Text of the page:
Credit unions are a solution for policymakers searching for ways to rebuild their communities. Their success is tied to the development of the communities they serve because credit unions are member-owned and operated. And with 120 million members nationwide, credit unions have a constituency that is representative of the U.S. population. That means the problems you solve for your members are struggles that many Americans are facing.
Our mission-driven approach to make an impact in people’s lives is evident in the data we collect, from the 32.4 million loans made to members of low-income-designated credit unions to the amazing work mobilizing over 204,000 Paycheck Protection Program (PPP) loans for small businesses. Those figures make for great talking points in letters and statements, but policymakers need to hear the individual stories behind the data.
Gathering and telling these stories may seem like a daunting task, especially when working around the clock to find ways to secure members’ financial futures. But as legislatures across the country weigh measures to pay for the pandemic’s economic recovery, hearing stories from their constituents – rather than a bunch of lobbyists – can help crystalize why those policy asks we make are so important.
Many great credit union stories are overlooked because we aren’t sharing them broadly. Work with your credit union staff to make sure they understand why these stories are so vital. This is more than just creating a commercial; this is about taking community leaders, reporters, and lawmakers along with you. Lean into the fundamentals of good stories – simplicity and relevancy – to bring those key stakeholders on a journey that takes them to the heart and soul of credit unions. There are many ways that we can master the art of storytelling.
Begin by identifying a critical solution your team provided for a member. Approach your members about sharing their memorable experiences about working with your credit union and ask them if they would be willing to participate in an interview. For example, Skyler Fort, a member of 4Front Credit Union, told CNBC that he chose the credit union over a bank “based on the more personal feeling relationship.” 4Front approved Fort for a $55,000 PPP loan to help his business keep five full-time employees and 14 contract workers on payroll.
Consider writing, or partner with a member to write, an op-ed or letter to the editor for a local newspaper. This is another effective way to grab the attention of your state lawmakers or member of Congress to urge them to act. Howard Bates of St. Francis X Federal Credit Union penned an op-ed for his local newspaper to emphasize how credit unions employ local community members and encourage them to shop local. Bates describes how credit unions reinvest funds from small business loans back into the community through lower fees, better credit terms and local charity support.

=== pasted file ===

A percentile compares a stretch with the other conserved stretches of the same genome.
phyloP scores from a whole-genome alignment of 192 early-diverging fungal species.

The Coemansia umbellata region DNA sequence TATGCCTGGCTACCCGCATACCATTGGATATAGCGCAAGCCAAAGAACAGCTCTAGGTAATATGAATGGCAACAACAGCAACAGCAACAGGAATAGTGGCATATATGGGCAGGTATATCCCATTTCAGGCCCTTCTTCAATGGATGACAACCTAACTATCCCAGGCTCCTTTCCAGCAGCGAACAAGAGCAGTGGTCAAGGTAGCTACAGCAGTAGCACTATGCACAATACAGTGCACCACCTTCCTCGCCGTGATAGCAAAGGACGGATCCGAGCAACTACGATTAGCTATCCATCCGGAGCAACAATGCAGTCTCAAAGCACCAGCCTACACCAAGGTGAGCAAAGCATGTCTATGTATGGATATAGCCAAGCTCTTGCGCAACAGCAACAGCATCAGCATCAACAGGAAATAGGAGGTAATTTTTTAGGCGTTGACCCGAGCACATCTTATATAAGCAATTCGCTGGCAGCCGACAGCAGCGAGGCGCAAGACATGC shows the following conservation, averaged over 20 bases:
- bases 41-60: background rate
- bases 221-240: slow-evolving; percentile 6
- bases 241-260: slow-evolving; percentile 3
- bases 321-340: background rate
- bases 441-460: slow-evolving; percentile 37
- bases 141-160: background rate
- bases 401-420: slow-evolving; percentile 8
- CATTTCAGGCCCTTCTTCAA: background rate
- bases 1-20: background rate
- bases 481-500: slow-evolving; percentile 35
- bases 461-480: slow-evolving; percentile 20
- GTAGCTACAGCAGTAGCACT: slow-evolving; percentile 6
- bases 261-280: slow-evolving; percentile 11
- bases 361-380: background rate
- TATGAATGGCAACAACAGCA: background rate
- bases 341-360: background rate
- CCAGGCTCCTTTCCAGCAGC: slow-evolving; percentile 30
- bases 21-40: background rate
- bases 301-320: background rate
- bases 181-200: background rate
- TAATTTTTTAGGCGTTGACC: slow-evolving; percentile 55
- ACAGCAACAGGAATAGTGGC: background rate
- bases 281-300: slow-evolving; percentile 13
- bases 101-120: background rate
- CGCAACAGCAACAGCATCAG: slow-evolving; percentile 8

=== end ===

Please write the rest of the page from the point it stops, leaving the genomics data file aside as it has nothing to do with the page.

Encourage your team to share the credit union difference through social media. Golden 1 Credit Union used a video and infographic to share their America Saves Week pledge and encourage their audience to commit to financial well-being, starting with a gut-check on their finances and savings habits. Golden 1 leveraged the annual America Saves Week for this call-to-action, asking members to sign the national pledge and to take advantage of their financial wellness program.
Videos are an especially effective way to capture stories. A 30-to-60-second video clip can bring the credit union difference to life. Author and speaker Kevin Carroll credits his credit union, First Tech Federal Credit Union, with being a big part of his success story. The Oregon-based credit union gave him a loan to self-publish his first book – “Rules of the Red Rubber Ball.”
Advancing Communities is designed to capture and share the individual stories illustrating how credit unions promote financial well-being for all through the voices of credit union members and staff. Upload your credit union story to the Advancing Communities portal and share it with your state League and the Credit Union National Association (CUNA). When we work across the system, the stories intertwine to form a cohesive narrative about how credit unions deliver on our mission to promote thrift and provide access to credit for provident purposes.
With economic uncertainty so high, credit unions across the country are stepping up and making a world of difference for members. Every day, a new credit union story can be written, but if we’re not telling that story, someone else will. Let’s make sure it’s being told how we want, painting an irresistible picture of a future made better by America’s credit unions.